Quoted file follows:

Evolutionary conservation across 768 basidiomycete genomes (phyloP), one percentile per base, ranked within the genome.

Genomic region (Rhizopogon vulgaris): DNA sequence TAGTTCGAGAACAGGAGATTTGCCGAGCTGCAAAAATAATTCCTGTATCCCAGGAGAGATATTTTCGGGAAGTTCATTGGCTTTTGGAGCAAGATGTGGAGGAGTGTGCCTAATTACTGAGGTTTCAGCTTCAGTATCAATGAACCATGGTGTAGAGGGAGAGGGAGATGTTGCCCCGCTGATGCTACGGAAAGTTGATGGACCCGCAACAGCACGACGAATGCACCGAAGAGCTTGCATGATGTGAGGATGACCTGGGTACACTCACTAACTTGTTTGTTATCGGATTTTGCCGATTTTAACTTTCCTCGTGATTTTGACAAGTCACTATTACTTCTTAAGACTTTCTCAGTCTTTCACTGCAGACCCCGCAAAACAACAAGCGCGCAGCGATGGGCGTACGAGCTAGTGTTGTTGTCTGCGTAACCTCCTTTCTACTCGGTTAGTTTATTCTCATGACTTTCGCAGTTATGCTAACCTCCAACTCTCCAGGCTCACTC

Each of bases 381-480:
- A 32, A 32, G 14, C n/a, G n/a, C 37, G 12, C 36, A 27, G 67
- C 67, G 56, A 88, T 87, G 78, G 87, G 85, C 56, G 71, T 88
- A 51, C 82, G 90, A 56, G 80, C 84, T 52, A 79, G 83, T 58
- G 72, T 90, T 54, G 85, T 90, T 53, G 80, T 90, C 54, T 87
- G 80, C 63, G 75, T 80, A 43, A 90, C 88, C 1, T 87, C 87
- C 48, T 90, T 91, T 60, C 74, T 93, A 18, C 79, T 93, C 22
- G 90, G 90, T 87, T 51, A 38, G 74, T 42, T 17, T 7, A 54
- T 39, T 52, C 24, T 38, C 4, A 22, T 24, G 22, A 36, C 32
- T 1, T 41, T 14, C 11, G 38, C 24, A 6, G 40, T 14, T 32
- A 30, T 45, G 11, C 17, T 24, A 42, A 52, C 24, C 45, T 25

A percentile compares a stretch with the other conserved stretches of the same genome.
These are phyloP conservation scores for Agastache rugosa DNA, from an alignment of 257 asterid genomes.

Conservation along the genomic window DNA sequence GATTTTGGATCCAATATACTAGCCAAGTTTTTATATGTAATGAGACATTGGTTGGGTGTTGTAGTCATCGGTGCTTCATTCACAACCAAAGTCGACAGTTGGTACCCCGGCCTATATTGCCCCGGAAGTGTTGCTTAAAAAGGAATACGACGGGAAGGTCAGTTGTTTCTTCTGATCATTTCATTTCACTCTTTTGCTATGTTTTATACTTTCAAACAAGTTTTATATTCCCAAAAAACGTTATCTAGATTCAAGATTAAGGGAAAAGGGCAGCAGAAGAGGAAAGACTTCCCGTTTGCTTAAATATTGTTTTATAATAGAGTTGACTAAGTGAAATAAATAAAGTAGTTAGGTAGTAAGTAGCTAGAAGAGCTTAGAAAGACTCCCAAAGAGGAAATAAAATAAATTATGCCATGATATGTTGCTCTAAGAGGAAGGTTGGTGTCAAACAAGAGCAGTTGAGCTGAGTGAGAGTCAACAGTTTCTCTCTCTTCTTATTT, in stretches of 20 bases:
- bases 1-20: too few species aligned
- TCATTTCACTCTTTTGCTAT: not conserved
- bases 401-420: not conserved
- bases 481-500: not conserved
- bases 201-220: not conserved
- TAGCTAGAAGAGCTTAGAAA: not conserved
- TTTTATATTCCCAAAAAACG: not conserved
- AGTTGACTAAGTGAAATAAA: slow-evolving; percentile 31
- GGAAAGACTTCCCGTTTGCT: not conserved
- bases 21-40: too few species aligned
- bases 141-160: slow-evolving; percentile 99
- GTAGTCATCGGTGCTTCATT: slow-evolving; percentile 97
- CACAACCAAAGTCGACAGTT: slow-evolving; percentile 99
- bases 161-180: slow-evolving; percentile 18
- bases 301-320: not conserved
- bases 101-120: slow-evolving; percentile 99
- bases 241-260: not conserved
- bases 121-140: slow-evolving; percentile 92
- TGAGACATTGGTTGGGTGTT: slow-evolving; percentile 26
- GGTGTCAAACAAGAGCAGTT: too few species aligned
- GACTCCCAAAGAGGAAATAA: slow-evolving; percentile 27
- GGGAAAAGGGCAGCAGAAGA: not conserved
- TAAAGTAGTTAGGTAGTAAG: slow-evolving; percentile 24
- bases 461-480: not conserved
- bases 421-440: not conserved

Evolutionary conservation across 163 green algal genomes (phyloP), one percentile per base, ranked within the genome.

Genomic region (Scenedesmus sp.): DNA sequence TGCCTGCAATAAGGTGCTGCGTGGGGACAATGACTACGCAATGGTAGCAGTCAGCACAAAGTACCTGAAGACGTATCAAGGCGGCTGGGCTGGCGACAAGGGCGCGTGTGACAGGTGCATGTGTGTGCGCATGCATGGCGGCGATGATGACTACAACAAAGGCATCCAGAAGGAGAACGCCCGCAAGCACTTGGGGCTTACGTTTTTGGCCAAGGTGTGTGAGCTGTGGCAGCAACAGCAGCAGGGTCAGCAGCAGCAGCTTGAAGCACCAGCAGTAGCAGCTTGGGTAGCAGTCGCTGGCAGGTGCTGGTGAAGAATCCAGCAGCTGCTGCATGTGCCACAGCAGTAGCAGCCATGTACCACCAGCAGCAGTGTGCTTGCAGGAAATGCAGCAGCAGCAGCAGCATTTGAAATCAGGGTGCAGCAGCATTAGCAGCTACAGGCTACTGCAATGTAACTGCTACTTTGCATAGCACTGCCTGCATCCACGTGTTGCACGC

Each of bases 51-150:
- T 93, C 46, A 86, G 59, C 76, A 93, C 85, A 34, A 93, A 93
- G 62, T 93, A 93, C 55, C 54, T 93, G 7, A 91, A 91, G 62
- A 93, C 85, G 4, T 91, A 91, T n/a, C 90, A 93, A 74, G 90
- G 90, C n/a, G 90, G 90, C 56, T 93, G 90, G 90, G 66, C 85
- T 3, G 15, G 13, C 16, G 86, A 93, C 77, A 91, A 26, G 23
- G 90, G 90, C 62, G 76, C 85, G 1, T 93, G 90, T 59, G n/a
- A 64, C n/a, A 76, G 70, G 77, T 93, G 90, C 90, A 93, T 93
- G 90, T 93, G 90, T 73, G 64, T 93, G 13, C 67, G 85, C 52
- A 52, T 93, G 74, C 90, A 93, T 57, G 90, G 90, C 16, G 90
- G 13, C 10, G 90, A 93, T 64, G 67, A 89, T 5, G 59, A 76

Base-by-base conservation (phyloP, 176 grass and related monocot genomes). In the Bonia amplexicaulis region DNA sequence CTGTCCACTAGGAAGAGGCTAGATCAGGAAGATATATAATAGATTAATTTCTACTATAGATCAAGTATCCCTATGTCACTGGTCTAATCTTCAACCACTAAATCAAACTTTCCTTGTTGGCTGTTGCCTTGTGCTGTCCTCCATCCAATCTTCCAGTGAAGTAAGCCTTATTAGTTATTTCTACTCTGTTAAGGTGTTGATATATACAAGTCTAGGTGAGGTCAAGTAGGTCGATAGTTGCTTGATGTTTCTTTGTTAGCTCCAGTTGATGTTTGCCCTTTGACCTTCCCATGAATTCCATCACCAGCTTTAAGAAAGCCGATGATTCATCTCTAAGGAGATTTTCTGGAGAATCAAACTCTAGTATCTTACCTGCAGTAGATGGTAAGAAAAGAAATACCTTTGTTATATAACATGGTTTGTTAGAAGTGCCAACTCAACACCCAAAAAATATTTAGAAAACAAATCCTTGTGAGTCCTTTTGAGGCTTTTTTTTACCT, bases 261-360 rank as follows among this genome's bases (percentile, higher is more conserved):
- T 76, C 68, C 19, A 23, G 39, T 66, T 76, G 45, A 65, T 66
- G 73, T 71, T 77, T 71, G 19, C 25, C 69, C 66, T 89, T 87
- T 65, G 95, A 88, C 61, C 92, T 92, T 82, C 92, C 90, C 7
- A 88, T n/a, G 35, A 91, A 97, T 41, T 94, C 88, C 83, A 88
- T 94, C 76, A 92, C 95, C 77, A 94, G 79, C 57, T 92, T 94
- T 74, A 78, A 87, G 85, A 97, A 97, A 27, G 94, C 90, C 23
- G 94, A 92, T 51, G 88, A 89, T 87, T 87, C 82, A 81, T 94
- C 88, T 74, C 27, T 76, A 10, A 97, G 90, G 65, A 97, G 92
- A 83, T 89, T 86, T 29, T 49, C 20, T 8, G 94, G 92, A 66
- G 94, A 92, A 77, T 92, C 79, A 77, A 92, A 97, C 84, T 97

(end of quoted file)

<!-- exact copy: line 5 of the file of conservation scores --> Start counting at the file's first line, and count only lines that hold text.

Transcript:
- C 67, G 56, A 88, T 87, G 78, G 87, G 85, C 56, G 71, T 88